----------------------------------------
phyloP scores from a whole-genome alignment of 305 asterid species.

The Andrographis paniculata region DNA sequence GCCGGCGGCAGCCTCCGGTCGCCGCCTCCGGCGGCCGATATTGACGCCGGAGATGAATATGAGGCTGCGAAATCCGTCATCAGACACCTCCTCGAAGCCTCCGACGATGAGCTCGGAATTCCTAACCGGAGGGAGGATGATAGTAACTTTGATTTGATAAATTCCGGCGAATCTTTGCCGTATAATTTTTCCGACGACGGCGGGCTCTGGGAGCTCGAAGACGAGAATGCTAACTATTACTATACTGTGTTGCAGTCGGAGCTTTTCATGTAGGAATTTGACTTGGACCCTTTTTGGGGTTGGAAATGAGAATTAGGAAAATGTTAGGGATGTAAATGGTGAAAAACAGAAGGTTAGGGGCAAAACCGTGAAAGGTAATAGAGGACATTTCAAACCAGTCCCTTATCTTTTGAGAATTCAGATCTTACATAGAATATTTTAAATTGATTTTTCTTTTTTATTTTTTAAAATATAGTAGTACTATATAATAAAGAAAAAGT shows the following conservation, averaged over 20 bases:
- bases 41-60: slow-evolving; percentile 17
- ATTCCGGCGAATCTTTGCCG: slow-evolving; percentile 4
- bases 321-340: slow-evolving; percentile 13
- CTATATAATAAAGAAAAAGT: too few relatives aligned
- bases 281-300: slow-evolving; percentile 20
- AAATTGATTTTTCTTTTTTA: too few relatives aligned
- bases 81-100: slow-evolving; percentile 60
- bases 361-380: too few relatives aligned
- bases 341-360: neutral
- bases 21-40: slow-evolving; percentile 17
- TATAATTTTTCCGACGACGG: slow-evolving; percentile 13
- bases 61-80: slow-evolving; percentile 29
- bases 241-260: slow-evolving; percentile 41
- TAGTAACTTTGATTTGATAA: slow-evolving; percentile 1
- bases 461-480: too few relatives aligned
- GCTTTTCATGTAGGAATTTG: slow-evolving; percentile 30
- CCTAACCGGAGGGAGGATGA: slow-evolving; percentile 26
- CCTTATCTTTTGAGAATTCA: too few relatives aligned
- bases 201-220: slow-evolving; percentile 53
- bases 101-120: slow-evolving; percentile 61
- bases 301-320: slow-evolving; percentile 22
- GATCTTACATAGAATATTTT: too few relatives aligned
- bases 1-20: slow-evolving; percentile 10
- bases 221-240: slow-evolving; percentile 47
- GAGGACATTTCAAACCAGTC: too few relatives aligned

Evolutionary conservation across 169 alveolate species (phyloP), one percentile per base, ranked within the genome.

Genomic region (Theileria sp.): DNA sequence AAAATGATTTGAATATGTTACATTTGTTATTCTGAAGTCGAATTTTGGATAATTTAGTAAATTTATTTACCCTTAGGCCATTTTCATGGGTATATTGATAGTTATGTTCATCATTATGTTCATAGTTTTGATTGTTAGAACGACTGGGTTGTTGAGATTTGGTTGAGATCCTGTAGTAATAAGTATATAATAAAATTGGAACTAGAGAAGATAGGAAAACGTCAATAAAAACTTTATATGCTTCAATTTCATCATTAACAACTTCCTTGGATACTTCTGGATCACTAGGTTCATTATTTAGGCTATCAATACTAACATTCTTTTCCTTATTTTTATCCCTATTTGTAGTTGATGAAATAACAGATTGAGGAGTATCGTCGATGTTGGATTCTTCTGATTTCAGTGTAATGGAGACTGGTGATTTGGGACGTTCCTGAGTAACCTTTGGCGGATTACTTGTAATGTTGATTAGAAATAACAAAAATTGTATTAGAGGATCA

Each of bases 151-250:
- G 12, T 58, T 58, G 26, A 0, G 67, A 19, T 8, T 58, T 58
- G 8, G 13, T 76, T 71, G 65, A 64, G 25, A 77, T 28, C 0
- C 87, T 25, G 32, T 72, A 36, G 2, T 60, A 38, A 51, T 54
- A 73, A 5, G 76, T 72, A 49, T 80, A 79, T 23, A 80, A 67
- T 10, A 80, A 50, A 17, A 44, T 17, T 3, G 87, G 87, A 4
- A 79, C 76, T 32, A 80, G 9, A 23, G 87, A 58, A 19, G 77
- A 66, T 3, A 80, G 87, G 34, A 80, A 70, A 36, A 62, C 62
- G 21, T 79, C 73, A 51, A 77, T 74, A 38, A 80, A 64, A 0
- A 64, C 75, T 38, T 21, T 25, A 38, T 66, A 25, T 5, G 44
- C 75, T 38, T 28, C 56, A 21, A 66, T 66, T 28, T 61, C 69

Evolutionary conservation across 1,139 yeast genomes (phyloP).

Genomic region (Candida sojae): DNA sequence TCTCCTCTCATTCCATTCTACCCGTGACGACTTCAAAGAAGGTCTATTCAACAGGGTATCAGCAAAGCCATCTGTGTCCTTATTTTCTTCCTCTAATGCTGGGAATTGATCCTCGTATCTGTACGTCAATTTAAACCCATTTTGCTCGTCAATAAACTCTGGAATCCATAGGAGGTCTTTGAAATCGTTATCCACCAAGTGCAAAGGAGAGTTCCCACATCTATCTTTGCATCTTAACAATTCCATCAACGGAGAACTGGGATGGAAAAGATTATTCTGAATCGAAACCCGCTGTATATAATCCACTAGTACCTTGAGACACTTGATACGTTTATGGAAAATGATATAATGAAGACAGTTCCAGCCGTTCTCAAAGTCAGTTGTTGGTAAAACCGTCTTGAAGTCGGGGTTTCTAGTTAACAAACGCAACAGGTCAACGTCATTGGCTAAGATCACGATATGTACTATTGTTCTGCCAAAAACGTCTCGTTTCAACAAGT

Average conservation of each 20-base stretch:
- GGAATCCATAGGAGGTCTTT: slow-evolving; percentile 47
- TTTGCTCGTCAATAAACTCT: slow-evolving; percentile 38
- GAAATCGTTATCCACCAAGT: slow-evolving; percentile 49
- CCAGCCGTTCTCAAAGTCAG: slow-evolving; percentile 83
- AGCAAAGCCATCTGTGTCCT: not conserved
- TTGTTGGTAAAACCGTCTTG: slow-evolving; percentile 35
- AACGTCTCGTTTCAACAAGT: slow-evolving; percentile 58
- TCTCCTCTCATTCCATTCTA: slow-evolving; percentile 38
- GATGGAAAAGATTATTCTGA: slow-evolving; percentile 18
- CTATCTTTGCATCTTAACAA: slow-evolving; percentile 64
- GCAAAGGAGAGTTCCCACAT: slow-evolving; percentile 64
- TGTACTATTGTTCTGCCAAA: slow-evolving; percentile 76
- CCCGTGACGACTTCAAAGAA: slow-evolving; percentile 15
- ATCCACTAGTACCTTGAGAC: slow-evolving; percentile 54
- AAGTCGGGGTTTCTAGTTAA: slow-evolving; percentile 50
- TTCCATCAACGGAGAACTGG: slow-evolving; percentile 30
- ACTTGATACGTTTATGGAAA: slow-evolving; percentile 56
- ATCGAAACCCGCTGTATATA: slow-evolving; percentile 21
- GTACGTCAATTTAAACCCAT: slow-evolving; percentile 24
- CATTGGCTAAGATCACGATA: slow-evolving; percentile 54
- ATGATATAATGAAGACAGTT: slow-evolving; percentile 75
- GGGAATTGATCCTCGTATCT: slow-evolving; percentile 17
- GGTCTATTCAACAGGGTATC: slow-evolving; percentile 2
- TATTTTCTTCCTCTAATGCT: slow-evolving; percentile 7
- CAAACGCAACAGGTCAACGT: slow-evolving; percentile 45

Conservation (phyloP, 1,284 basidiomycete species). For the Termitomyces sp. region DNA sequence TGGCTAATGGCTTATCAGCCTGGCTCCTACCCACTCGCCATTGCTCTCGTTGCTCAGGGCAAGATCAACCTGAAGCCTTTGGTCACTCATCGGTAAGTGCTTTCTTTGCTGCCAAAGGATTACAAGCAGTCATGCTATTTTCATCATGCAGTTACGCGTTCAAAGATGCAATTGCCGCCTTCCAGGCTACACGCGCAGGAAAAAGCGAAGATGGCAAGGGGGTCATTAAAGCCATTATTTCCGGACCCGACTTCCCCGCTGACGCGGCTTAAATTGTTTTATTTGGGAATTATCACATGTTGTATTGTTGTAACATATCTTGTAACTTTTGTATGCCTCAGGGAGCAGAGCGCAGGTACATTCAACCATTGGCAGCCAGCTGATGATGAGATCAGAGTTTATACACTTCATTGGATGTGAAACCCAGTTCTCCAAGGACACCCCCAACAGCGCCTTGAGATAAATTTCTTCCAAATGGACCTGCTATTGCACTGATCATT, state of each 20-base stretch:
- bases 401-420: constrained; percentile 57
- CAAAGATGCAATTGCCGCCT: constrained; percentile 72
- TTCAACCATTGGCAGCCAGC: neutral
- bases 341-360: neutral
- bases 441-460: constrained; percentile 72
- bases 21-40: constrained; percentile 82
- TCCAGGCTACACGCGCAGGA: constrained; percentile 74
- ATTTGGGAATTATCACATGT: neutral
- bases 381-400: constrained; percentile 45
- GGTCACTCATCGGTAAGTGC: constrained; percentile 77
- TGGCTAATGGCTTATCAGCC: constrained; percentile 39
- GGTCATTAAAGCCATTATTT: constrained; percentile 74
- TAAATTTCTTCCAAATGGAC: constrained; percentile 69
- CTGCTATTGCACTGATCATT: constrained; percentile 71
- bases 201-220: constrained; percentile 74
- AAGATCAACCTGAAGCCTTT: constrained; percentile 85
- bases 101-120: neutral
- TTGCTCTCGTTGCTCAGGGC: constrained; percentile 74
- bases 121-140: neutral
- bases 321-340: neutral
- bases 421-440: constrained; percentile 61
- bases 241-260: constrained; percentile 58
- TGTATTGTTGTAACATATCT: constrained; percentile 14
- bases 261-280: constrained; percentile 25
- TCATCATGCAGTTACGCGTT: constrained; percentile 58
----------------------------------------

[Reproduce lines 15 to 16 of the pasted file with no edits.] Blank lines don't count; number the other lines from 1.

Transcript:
- bases 241-260: slow-evolving; percentile 41
- TAGTAACTTTGATTTGATAA: slow-evolving; percentile 1